As we head into the darker half of the year here in Earth’s Northern Hemisphere, astronomers at NASA’s Meteoroid Environment Office are sharing eerie images from their meteor cameras. The specialized cameras are part of a network set up by the meteor team to observe and study fireballs — meteors brighter that the planet Venus. Here’s a look at the some of the birds, bugs and stranger things that have crept from the shadows into their view.
Images and video of fireballs from the cameras are available for anyone to download from NASA’s All-Sky Fireball Network. For a complete album of our favorite eerie images from the cameras, visit Marshall’s Flickr gallery.
Heads up, skywatchers! Did you know there’s a night set aside each year to celebrate and observe our Moon? International Observe the Moon Night has been held annually since 2010. This year it’s Saturday, Oct. 5.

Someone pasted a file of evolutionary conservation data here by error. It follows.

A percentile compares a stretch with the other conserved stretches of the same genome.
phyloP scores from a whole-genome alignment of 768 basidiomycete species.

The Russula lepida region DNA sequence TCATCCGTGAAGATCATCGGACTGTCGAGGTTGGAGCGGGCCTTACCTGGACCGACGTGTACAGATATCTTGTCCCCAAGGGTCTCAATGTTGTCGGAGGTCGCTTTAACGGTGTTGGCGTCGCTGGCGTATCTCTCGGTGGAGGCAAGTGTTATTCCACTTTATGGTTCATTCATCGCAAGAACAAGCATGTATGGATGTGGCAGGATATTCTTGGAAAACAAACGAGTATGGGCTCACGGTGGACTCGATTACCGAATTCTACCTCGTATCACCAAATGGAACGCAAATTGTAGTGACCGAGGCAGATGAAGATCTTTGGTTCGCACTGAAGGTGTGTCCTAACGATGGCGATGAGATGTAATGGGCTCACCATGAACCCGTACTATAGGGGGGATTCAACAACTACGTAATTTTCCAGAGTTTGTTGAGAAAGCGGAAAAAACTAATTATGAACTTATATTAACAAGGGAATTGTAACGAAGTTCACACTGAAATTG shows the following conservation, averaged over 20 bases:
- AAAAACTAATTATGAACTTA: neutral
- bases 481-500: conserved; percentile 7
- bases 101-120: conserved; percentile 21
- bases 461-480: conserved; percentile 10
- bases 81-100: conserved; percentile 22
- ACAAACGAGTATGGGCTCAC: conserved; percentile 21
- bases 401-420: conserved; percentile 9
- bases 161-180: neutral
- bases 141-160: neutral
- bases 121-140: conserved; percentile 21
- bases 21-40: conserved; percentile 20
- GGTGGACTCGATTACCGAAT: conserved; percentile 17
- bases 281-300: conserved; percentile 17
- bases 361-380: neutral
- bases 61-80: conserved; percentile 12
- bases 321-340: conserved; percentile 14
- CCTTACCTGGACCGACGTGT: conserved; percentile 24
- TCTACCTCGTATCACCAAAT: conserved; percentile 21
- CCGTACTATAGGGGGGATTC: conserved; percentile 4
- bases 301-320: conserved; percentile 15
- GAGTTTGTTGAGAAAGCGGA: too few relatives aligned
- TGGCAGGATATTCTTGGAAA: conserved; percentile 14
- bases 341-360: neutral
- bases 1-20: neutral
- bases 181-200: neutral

This year also offers an opportunity to celebrate lunar exploration at a time when we are preparing to land American astronauts, including the first woman and the next man, on the Moon by 2024. Through the NASA’s Artemis lunar exploration program, we will use innovative new technologies and systems to explore more of the Moon than ever before, and use that knowledge to take the next giant leap, sending astronauts to Mars.